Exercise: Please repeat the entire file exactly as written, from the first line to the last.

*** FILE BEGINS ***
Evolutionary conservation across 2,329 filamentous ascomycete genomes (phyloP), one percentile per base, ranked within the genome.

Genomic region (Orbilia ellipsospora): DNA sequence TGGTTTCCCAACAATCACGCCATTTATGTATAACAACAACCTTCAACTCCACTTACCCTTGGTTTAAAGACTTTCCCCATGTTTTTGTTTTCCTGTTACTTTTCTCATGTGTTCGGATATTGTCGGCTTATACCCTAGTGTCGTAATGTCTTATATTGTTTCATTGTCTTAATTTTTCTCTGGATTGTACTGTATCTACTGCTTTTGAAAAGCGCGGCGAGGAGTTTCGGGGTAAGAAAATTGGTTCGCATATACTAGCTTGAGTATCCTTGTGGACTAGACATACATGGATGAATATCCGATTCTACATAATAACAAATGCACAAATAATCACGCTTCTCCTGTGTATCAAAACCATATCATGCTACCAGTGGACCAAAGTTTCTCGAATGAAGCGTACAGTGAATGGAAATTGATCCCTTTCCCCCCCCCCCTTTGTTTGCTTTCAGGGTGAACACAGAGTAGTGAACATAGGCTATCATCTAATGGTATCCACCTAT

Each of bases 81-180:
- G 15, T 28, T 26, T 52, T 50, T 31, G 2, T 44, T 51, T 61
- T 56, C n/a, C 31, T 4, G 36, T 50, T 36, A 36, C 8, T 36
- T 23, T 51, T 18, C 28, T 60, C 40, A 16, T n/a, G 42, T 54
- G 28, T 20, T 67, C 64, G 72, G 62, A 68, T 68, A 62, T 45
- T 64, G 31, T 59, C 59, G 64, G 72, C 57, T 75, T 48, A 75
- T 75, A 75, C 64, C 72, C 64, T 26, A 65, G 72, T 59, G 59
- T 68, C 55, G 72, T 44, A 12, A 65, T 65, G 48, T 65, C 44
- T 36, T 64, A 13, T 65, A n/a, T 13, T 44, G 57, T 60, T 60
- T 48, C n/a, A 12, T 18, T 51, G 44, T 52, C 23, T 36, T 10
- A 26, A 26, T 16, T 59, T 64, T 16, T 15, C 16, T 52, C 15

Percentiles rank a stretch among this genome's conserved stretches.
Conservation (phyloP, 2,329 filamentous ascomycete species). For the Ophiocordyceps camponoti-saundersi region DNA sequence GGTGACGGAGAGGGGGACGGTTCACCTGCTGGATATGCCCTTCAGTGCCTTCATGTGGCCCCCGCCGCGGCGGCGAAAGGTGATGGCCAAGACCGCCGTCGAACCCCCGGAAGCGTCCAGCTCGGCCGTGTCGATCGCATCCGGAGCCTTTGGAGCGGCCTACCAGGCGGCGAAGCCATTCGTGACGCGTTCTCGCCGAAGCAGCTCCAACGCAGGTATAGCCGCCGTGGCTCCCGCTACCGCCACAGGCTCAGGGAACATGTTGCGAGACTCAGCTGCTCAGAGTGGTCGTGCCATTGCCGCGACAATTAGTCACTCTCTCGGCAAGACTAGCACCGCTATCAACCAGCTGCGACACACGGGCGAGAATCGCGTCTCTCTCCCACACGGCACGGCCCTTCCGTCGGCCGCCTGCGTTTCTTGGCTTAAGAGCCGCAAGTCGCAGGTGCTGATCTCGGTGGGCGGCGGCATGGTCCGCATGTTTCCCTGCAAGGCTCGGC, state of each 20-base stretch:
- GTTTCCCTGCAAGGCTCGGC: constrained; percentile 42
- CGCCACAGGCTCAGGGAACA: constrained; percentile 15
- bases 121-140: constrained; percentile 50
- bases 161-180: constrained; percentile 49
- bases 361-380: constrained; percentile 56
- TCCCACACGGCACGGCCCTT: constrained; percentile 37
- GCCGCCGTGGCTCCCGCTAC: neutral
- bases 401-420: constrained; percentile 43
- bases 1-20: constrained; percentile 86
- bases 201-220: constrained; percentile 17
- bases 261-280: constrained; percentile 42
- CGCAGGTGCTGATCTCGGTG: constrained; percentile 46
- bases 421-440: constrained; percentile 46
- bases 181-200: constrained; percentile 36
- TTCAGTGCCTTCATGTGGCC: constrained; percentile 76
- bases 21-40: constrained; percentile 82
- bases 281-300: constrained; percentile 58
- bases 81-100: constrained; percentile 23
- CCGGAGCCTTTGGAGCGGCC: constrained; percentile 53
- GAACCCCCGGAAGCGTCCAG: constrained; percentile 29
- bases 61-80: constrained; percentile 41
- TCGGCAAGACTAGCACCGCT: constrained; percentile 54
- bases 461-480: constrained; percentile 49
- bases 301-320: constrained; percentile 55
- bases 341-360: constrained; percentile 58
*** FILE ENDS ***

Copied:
Evolutionary conservation across 2,329 filamentous ascomycete genomes (phyloP), one percentile per base, ranked within the genome.

Genomic region (Orbilia ellipsospora): DNA sequence TGGTTTCCCAACAATCACGCCATTTATGTATAACAACAACCTTCAACTCCACTTACCCTTGGTTTAAAGACTTTCCCCATGTTTTTGTTTTCCTGTTACTTTTCTCATGTGTTCGGATATTGTCGGCTTATACCCTAGTGTCGTAATGTCTTATATTGTTTCATTGTCTTAATTTTTCTCTGGATTGTACTGTATCTACTGCTTTTGAAAAGCGCGGCGAGGAGTTTCGGGGTAAGAAAATTGGTTCGCATATACTAGCTTGAGTATCCTTGTGGACTAGACATACATGGATGAATATCCGATTCTACATAATAACAAATGCACAAATAATCACGCTTCTCCTGTGTATCAAAACCATATCATGCTACCAGTGGACCAAAGTTTCTCGAATGAAGCGTACAGTGAATGGAAATTGATCCCTTTCCCCCCCCCCCTTTGTTTGCTTTCAGGGTGAACACAGAGTAGTGAACATAGGCTATCATCTAATGGTATCCACCTAT

Each of bases 81-180:
- G 15, T 28, T 26, T 52, T 50, T 31, G 2, T 44, T 51, T 61
- T 56, C n/a, C 31, T 4, G 36, T 50, T 36, A 36, C 8, T 36
- T 23, T 51, T 18, C 28, T 60, C 40, A 16, T n/a, G 42, T 54
- G 28, T 20, T 67, C 64, G 72, G 62, A 68, T 68, A 62, T 45
- T 64, G 31, T 59, C 59, G 64, G 72, C 57, T 75, T 48, A 75
- T 75, A 75, C 64, C 72, C 64, T 26, A 65, G 72, T 59, G 59
- T 68, C 55, G 72, T 44, A 12, A 65, T 65, G 48, T 65, C 44
- T 36, T 64, A 13, T 65, A n/a, T 13, T 44, G 57, T 60, T 60
- T 48, C n/a, A 12, T 18, T 51, G 44, T 52, C 23, T 36, T 10
- A 26, A 26, T 16, T 59, T 64, T 16, T 15, C 16, T 52, C 15

Percentiles rank a stretch among this genome's conserved stretches.
Conservation (phyloP, 2,329 filamentous ascomycete species). For the Ophiocordyceps camponoti-saundersi region DNA sequence GGTGACGGAGAGGGGGACGGTTCACCTGCTGGATATGCCCTTCAGTGCCTTCATGTGGCCCCCGCCGCGGCGGCGAAAGGTGATGGCCAAGACCGCCGTCGAACCCCCGGAAGCGTCCAGCTCGGCCGTGTCGATCGCATCCGGAGCCTTTGGAGCGGCCTACCAGGCGGCGAAGCCATTCGTGACGCGTTCTCGCCGAAGCAGCTCCAACGCAGGTATAGCCGCCGTGGCTCCCGCTACCGCCACAGGCTCAGGGAACATGTTGCGAGACTCAGCTGCTCAGAGTGGTCGTGCCATTGCCGCGACAATTAGTCACTCTCTCGGCAAGACTAGCACCGCTATCAACCAGCTGCGACACACGGGCGAGAATCGCGTCTCTCTCCCACACGGCACGGCCCTTCCGTCGGCCGCCTGCGTTTCTTGGCTTAAGAGCCGCAAGTCGCAGGTGCTGATCTCGGTGGGCGGCGGCATGGTCCGCATGTTTCCCTGCAAGGCTCGGC, state of each 20-base stretch:
- GTTTCCCTGCAAGGCTCGGC: constrained; percentile 42
- CGCCACAGGCTCAGGGAACA: constrained; percentile 15
- bases 121-140: constrained; percentile 50
- bases 161-180: constrained; percentile 49
- bases 361-380: constrained; percentile 56
- TCCCACACGGCACGGCCCTT: constrained; percentile 37
- GCCGCCGTGGCTCCCGCTAC: neutral
- bases 401-420: constrained; percentile 43
- bases 1-20: constrained; percentile 86
- bases 201-220: constrained; percentile 17
- bases 261-280: constrained; percentile 42
- CGCAGGTGCTGATCTCGGTG: constrained; percentile 46
- bases 421-440: constrained; percentile 46
- bases 181-200: constrained; percentile 36
- TTCAGTGCCTTCATGTGGCC: constrained; percentile 76
- bases 21-40: constrained; percentile 82
- bases 281-300: constrained; percentile 58
- bases 81-100: constrained; percentile 23
- CCGGAGCCTTTGGAGCGGCC: constrained; percentile 53
- GAACCCCCGGAAGCGTCCAG: constrained; percentile 29
- bases 61-80: constrained; percentile 41
- TCGGCAAGACTAGCACCGCT: constrained; percentile 54
- bases 461-480: constrained; percentile 49
- bases 301-320: constrained; percentile 55
- bases 341-360: constrained; percentile 58